BRUNSWICK — I am fortunate to have the opportunity to take a guest with me when I review shows. For Maine State Music Theatre’s production of “Grease,” it was a special guest indeed. Laney’s mom Beth Schultz won a night at the theater with the Stage Door Diva for her 15-year-old daughter, and Laney chose to join me for “Grease.”

Having a teenager along, a few decades removed from the characters in the show, was an intriguing perspective for me. We wondered which came first, the movie or the play. The play has an interesting history, dating back to 1971 when the original production was created and produced in Chicago, with a bit more crude language and more regionalism. In 1972 it was taken to Broadway where it ran for nearly 3,400 shows, holding the title for longest running show for a short time. Since then, there has been a very popular 1978 film, Broadway and West End revivals, national tours and hundreds of productions by community, professional and high school casts.

It’s a fun show with characters we know, a plot we can quote and music we love. I owned the soundtrack on 8-track. The MSMT production brings a spirit to the story we’ve come to expect. The choreography, colorful costuming and music create the ‘50s period setting we recognize with wistful nostalgia, no matter when we were born.
Laney and I discussed our favorite parts of the show on the way home. We sat very close to the stage and I found myself particularly analyzing cast members, casting choices and the mechanics of performance.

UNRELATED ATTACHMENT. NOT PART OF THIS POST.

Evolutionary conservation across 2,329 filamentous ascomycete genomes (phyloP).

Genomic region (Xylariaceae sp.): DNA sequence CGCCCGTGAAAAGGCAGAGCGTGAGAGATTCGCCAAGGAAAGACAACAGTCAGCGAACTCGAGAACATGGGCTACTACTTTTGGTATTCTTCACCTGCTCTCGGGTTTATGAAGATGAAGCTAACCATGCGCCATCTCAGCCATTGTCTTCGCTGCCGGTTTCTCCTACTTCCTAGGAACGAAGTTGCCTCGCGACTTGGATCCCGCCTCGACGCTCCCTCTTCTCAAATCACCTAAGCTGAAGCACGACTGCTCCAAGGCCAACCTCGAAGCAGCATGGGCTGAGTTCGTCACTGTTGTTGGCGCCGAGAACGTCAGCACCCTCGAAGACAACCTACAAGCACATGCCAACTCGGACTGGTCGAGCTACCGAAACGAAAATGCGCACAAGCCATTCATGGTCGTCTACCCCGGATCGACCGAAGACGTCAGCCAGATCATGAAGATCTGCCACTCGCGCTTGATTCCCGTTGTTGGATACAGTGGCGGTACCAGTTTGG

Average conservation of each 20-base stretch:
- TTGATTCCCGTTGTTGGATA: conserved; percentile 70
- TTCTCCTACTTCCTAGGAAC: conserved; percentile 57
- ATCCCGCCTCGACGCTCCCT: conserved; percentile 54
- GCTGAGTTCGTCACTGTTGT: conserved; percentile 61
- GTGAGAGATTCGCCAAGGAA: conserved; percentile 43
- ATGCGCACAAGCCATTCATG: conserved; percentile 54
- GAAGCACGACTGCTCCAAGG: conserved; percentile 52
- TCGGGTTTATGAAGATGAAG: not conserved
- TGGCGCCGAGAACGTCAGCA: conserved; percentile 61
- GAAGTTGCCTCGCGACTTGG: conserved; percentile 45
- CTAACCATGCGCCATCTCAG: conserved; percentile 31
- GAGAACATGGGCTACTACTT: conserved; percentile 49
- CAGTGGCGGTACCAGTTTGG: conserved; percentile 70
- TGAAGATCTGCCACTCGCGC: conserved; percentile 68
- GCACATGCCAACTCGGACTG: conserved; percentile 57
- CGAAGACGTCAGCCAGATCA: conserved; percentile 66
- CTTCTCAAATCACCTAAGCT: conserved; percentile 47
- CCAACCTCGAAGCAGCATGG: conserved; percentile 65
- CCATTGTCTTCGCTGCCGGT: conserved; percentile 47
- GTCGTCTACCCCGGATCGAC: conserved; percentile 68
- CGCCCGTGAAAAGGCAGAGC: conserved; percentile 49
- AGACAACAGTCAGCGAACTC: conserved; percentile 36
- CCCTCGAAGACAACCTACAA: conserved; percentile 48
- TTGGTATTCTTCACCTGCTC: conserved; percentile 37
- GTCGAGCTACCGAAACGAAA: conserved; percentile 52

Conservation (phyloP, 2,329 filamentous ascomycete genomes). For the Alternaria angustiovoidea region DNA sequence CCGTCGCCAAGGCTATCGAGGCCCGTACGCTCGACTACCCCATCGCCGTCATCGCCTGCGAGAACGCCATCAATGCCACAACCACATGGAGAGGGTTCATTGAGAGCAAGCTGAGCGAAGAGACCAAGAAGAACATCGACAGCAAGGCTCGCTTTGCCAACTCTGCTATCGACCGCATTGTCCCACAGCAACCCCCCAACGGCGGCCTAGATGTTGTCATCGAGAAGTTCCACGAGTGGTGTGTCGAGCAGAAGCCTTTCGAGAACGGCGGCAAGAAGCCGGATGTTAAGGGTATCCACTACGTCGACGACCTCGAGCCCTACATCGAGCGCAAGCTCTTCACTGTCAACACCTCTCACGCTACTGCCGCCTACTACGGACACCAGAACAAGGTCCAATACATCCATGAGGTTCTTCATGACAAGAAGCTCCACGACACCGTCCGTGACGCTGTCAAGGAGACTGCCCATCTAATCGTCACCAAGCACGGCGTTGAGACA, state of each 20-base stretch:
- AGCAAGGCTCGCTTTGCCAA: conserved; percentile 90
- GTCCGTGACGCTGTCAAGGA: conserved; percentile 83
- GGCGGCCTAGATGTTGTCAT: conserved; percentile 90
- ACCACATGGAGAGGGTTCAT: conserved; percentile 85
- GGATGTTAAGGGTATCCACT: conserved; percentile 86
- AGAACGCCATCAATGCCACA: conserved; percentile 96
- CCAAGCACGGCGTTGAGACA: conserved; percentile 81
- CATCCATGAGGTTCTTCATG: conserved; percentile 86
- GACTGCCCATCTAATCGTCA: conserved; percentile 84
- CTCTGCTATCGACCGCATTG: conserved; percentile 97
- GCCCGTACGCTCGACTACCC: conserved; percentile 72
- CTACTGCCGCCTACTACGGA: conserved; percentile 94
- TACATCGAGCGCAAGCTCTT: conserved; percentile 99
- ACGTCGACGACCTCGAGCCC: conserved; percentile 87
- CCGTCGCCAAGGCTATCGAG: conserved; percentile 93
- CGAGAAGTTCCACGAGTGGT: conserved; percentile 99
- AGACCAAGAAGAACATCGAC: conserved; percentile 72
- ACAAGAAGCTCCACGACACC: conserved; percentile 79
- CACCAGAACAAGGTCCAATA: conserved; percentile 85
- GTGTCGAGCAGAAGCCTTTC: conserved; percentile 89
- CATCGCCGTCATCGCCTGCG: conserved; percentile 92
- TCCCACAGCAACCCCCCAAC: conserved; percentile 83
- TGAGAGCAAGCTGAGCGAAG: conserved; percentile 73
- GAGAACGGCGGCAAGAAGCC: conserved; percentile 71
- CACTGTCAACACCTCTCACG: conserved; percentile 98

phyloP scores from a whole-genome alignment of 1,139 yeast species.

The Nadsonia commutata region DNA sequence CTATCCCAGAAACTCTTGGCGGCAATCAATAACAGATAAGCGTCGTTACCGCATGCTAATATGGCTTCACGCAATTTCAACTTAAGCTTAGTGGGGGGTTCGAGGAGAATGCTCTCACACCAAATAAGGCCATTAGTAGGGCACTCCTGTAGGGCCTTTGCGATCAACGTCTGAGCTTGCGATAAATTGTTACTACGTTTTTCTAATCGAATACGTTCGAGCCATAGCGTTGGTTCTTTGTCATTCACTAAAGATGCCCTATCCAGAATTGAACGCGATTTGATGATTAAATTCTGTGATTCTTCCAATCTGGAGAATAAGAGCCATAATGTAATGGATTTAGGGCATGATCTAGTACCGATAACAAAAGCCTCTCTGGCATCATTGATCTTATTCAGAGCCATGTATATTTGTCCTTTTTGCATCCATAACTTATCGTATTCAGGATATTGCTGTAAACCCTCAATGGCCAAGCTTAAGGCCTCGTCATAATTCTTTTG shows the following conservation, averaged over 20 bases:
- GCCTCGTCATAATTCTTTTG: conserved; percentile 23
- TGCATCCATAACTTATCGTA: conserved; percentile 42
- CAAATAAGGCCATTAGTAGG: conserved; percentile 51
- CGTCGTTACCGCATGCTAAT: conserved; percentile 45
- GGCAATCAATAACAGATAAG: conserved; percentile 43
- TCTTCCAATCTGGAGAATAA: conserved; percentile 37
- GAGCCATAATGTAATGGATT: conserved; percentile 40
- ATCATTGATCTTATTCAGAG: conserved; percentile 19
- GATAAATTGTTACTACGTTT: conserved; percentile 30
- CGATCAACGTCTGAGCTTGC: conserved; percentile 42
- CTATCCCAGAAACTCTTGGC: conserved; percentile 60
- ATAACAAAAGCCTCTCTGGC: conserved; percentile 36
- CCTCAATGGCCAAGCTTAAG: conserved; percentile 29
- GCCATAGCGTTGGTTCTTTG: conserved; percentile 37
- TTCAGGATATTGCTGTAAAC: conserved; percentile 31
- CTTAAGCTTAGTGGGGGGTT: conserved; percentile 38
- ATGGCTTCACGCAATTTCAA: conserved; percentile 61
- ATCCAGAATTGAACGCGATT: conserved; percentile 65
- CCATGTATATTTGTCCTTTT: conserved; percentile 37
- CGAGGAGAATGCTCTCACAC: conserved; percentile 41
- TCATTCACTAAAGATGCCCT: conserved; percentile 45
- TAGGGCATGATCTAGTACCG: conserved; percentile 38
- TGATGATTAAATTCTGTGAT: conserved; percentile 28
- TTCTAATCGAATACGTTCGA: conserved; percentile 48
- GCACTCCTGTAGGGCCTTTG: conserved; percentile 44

“Grease” stars Neil Starkenberg as Danny and Chelsea Williams as Sandy at Maine State Music Theatre, running through Aug. 5. Photo by Roger S. Duncan

It’s a strong cast all around, with the talented and very likable Neil Starkenberg and Maine’s own Chelsea Williams headlining as Danny and Sandy. These two also played lovers Sophie and Sky in last year’s “Mamma Mia” at MSMT.

Laney liked Adolpho Blaire who played Rump. He was a bit larger than life, expressive and used a lot of physical humor to portray the stereotyped plump and funny clown of the Burger Palace Boys. He took strategic care to make his bits work and I’m pretty sure that’s his real hair standing straight up 4 inches.

My favorite was Lilly Tobin as Frenchy. She’s created her character with distinct choices of voice, facial expressions, eye placement, gum chewing and body language. She’s constantly working these facets whether she’s down center alone or dancing in the fourth row of a 30-person chorus. That impressed me and has to be taxing for the artist.

With more subtle characters, you can’t always see the machinations behind the characterization, and one plus of bold, unique characters is being able to discern the process.

Our favorite vocal performance was Gerianne Perez as Rizzo singing “There are Worse Things I Could Do.” Our favorite costumes were the fabulous outfits and shining wigs of the chorus for “Beauty School Drop-out.”

“Grease” runs at MSMT through Aug. 5. For tickets, call 725-8769 or visit Then go – and pick out your favorite characters, moments and songs from this fun nostalgic production.

Tamara Lilly is a Woolwich native with 30-plus years as performer, tech, producer, director, teacher, board member and staff at community theaters in Texas, Pennsylvania, and Maine. Find the Stage Door Diva Podcast on iTunes or
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